- Nikon D80 design and build quality
- Nikon D80 lenses
- Nikon D80 screen and menus
- Nikon D80 sensor and files
- Outdoor scene Nikon D80 vs Canon 400D / XTi using kit lenses
- Nikon D80 resolution comparison using Nikkor 50mm f1.8 and DX 18-70mm
- Nikon D80 noise level comparison
- Nikon D80 vs Canon EOS 400D / Rebel XTi real-life noise comparison
- Nikon D80 Gallery
- Nikon D80 verdict
- Nikon D80 video tour
Nikon D80 verdict
The arrival of the Nikon D80 completes the trio of high-profile 10 Megapixel digital SLRs. Of course more 10 Megapixel DSLRs are already on their way, but it’s fair to say the greatest attention right now is focused on the D80, Canon 400D / XTi and Sony Alpha A100. So the fair question to ask off the bat, is how does the D80 measure-up?
In terms of features, the D80 doesn’t actually look particularly strong against the competition. Unlike the Canon and Sony rivals, it has no physical means to combat dust, and indeed its software solution only works with RAW files and demands a program you’ll need to pay extra for. Its standard lens kits also don’t offer Vibration Reduction to eliminate or reduce camera shake. So if you’re ticking boxes, the D80 already falls behind Canon and Sony’s offerings, while additionally costing more.
At this point, many buyers would unsurprisingly eliminate the D80, but it’s crucial to look beyond these features. At its core as a photographic tool, the D80 is simply a superb performer. The build quality and handling are a step above the Canon and Sony and its viewfinder experience (for a cropped sensor DSLR) is rivalled only by the D200. The metering and flash systems are excellent and there’s a wide degree of control and customisation for the money. And while a pricier option, the kit with the new DX 18-135mm delivers considerably greater reach than rival lens bundles.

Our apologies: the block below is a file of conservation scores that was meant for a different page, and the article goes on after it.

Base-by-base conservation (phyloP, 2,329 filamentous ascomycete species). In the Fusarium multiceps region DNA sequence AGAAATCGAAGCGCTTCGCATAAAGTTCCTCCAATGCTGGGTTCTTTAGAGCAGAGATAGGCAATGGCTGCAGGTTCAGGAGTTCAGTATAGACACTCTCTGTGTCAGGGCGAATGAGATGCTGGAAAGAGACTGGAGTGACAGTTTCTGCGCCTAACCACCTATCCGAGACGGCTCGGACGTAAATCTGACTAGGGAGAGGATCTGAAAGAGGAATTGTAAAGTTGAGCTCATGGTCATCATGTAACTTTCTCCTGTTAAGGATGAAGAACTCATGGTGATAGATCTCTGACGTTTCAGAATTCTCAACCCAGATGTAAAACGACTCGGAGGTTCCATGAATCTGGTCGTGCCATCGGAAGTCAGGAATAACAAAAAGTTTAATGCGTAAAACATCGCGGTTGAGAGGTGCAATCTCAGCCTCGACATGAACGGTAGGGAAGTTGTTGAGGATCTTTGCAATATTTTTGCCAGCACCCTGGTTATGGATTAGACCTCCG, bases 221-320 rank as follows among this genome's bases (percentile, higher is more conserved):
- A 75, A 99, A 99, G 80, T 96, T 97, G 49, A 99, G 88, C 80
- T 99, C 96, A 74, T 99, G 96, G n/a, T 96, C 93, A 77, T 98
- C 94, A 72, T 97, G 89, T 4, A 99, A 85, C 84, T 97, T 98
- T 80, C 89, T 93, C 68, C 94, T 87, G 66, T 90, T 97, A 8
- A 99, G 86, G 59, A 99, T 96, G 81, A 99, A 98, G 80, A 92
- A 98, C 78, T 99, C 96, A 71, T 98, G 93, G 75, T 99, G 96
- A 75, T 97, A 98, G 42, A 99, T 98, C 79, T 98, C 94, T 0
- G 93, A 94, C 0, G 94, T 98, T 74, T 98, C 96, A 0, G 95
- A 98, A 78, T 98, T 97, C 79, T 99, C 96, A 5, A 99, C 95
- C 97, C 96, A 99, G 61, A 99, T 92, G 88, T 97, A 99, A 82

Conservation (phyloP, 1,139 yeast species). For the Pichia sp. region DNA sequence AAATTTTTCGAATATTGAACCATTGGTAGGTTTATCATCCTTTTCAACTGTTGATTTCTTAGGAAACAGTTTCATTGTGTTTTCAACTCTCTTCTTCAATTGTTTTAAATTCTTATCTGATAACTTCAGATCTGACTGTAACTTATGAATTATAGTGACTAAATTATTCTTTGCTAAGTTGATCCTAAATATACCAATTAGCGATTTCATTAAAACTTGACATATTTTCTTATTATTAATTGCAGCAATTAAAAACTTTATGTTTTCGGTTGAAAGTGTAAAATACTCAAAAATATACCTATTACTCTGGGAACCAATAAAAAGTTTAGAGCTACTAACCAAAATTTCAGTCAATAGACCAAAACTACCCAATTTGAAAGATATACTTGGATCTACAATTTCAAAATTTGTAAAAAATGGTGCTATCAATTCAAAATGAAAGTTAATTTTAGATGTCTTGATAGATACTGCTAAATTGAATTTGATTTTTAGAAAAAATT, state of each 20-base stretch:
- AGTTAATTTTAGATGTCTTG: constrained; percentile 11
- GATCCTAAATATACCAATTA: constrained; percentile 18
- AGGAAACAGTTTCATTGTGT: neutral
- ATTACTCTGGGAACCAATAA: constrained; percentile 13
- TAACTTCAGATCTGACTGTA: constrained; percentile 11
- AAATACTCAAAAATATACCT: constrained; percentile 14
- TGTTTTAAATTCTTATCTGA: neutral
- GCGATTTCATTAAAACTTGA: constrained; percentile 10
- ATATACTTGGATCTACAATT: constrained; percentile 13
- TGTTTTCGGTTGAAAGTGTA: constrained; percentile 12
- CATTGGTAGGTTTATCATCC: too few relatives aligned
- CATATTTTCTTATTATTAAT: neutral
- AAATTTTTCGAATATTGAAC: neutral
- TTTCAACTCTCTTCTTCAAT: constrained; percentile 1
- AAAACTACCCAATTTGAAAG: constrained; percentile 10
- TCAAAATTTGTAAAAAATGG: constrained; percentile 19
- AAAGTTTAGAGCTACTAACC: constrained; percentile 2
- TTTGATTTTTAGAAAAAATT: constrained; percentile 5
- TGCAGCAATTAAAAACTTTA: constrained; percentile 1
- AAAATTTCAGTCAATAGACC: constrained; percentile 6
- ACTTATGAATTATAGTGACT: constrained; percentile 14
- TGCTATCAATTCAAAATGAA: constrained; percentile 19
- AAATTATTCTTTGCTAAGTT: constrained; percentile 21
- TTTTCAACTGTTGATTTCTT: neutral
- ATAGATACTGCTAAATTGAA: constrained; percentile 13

Ultimately the D80 takes great photos and handles very well, but is it worth paying extra compared to the Canon and Sony, especially considering there’s no physical anti-dust or anti-shake? Before our final verdict, here’s how it measures up against several key models.
Compared to Nikon D70s
Despite being closer in many respects as a successor to the entry-level D50, the D80 officially replaces the D70s. There’s certainly many reasons to upgrade from the D70s including considerably higher resolution, superior viewfinder, 11-area AF based on the D200, a 2.5in screen with superbly-designed menus, 3200 ISO, RGB histograms and a battery with feedback, along with in-camera retouching and, ahem, the option of cheesy music to go with slideshows. The body’s also smaller and lighter without compromising comfort or handling.
Switching from a D70s to a D80 isn’t all good though. You’ll lose the quick 1/8000 shutter and 1/500 flash sync for an average 1/4000 shutter and 1/200 sync, and downgrade from a 1005 pixel metering sensor to the 420 pixel system of the D50. In many respects, serious D70s owners looking to upgrade would be better-off considering the D200, but if it’s a stretch too far, the D80 delivers much of its benefits at a more affordable price.
Compared to Nikon D200
Sporting the same 10.2 Megapixel resolution, 2.5in screen and viewfinder, many will view the D80 as a ‘baby’ version of the D200, but there’s many key differences in the favour of the higher-end model. For starters, while the resolution’s the same, the D200’s sensor features double the data readouts, allowing 5fps continuous shooting compared to the D80’s 3fps.
Physically speaking the D200’s weather-sealed magnesium alloy body is a big step-up in build quality over the D80, and some may prefer its use of CF cards over SD. The D200 also supports many more external options including GPS, Wifi and PC-Sync lighting.
In addition, the D200’s top shutter and flash sync speeds are 1/8000 and 1/250 compared to the D80’s 1/4000 and 1/200, and for the metering, the D200 boasts a 1005 pixel RGB sensor as oppose to the D80’s 420 pixel RGB system. The D200’s power-up and shutter lag are also fractionally faster, there’s more information including ISO shown in the viewfinder and it additionally has a mirror lockup function.
So overall there’s sufficient differences for the D80 not to be simply viewed as an ‘affordable’ D200 in a plastic body. They may have the same resolving power, but the D200 is a considerably more sophisticated camera which continues to lead the semi-pro market. For more details, see our Nikon D200 review.
Compared to Canon EOS 400D / Rebel XTi
The D80’s biggest rival will arguably be the Canon EOS 400D / Rebel XTi, and despite them sharing essentially the same resolving power and 2.5in screens, it doesn’t take long to realise they’re quite different propositions.